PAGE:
Authorities must get a warrant to track a person’s cell phone location
Yesterday, the United States Court of Appeals for the 11th Circuit ruled that a warrant is required for cell phone location tracking since someone’s cell phone location data is included as part of a person’s reasonable expectation of privacy under the Fourth Amendment.
In the case, the police used data from cellular providers to catch armed robbers. The police did not get a warrant and instead obtained a court order which instead of requiring ‘probable cause‘ is obtained if there is ‘reasonable grounds to believe” that the information is relevant to such investigation.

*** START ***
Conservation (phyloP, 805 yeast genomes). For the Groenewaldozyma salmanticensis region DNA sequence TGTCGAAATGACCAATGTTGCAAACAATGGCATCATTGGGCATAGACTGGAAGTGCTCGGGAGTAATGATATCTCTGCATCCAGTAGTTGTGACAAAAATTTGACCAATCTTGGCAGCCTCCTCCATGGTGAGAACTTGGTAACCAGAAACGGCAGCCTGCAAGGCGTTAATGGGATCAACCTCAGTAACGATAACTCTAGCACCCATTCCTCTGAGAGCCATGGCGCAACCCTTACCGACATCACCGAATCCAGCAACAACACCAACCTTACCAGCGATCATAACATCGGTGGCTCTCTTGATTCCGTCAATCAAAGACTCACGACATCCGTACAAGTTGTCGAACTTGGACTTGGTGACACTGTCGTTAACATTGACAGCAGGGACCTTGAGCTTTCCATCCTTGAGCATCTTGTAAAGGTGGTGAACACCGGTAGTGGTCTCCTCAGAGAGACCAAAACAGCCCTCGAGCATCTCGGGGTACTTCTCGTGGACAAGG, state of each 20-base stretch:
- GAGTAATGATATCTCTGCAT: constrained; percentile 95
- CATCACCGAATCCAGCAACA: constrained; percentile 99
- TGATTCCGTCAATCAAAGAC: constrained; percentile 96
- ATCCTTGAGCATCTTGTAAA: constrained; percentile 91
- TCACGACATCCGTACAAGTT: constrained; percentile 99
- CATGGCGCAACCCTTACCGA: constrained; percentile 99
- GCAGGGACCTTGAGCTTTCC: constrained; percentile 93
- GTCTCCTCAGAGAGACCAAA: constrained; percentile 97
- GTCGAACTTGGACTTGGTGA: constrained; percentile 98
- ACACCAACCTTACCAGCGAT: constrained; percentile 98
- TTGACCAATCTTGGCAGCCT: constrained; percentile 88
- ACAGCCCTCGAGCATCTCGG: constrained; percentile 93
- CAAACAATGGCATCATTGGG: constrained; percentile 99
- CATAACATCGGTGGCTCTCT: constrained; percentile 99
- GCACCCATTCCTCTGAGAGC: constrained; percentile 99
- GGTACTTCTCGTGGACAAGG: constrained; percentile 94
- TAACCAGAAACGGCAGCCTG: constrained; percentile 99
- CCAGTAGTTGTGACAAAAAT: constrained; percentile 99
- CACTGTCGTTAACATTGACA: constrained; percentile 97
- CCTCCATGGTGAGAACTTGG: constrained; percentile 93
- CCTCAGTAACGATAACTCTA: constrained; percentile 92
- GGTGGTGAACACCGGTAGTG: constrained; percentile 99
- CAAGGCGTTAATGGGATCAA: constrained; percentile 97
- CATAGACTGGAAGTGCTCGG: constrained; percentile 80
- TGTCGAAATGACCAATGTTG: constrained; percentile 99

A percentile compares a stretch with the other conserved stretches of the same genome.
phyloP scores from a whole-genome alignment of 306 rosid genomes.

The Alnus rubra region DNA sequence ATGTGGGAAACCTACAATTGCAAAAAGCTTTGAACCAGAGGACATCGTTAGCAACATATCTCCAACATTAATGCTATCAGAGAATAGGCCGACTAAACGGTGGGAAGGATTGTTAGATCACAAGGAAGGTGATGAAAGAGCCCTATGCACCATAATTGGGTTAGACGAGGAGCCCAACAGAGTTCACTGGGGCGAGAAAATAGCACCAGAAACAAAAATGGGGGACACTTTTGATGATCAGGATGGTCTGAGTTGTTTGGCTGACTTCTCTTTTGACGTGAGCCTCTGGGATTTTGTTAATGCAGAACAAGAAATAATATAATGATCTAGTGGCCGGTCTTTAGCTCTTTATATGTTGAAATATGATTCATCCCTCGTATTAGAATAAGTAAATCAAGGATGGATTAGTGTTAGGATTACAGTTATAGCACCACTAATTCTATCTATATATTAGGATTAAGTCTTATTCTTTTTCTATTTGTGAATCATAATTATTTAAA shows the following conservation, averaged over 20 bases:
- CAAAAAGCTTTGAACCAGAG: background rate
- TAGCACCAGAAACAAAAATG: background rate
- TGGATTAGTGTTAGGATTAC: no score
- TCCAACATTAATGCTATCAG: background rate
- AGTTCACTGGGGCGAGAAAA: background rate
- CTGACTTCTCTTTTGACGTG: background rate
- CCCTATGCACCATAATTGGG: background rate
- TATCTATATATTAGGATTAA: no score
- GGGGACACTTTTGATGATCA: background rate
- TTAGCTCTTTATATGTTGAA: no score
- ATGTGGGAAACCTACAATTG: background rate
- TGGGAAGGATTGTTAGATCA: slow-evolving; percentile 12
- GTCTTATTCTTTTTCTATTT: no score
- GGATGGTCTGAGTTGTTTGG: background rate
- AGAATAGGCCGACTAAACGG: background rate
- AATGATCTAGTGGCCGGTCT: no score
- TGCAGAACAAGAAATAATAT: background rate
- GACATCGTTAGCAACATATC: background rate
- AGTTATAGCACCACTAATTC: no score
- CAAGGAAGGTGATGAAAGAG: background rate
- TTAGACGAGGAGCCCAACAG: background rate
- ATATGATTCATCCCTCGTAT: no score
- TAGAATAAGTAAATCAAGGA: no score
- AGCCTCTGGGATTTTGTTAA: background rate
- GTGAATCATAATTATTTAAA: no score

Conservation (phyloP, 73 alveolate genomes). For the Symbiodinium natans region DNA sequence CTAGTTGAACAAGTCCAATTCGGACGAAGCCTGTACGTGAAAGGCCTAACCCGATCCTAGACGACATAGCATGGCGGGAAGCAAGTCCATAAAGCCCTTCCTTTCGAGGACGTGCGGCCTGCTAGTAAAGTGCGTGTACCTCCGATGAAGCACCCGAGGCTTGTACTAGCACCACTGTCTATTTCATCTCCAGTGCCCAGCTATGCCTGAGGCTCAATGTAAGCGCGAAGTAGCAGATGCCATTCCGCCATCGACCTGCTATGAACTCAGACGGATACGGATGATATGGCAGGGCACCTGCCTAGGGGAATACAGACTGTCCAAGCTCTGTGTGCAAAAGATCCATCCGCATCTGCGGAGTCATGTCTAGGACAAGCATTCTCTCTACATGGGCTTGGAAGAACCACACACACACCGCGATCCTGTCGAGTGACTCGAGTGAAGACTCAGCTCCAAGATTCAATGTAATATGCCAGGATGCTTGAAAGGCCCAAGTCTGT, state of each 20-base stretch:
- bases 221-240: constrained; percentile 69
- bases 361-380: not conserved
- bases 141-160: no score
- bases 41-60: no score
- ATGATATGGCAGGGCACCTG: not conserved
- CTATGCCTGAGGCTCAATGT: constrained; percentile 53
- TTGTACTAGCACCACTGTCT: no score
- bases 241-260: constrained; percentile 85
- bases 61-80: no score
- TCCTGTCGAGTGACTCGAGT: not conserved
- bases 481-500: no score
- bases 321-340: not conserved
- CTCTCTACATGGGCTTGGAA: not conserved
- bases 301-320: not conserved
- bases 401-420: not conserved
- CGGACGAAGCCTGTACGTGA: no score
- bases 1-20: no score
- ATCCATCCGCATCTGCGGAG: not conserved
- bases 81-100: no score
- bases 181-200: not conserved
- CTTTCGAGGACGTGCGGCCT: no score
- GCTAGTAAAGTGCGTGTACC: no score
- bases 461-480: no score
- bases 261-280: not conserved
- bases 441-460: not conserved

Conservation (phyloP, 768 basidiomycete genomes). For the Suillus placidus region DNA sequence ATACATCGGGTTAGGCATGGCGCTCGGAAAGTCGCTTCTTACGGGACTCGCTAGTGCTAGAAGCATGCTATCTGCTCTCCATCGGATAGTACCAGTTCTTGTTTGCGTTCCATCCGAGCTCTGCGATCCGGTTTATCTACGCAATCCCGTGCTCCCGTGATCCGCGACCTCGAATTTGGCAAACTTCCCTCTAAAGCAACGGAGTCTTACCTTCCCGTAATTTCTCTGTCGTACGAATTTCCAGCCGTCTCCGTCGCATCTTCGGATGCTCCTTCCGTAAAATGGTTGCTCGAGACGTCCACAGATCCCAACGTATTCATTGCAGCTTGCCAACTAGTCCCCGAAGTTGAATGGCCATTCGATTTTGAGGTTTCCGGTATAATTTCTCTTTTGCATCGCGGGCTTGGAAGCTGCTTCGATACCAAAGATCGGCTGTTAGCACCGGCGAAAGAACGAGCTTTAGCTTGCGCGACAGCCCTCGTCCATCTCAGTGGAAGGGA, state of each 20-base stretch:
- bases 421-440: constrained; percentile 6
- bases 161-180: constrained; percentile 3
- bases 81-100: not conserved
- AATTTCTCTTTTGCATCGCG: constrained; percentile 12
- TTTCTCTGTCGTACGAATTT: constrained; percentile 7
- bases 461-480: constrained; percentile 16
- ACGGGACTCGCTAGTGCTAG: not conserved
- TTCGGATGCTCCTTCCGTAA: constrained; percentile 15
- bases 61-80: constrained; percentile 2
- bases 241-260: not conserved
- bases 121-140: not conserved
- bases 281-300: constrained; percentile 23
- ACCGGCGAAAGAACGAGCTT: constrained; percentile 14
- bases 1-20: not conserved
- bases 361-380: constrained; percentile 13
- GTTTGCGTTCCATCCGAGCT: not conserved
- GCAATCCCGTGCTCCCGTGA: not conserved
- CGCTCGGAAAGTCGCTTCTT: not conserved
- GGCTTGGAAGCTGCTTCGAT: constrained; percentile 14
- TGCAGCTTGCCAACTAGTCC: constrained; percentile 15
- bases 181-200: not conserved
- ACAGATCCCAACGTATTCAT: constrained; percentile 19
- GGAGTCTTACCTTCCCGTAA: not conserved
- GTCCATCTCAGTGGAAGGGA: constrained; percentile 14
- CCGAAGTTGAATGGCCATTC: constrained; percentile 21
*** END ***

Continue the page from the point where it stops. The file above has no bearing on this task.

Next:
The final verdict, while good for privacy advocates, did not reverse the final verdict, warrantless mining of location data is unconstitutional. Unfortunately for the defendant, even though his constitutional rights were violated, the judges did not believe that this was a “reversible error” and therefore kept the verdict from the previous court.
The ACLU has responded with the following statement:
“The court’s opinion is a resounding defense of the Fourth Amendment’s continuing vitality in the digital age. The court soundly repudiates the government’s argument that by merely using a cell phone, people somehow surrender their privacy rights.”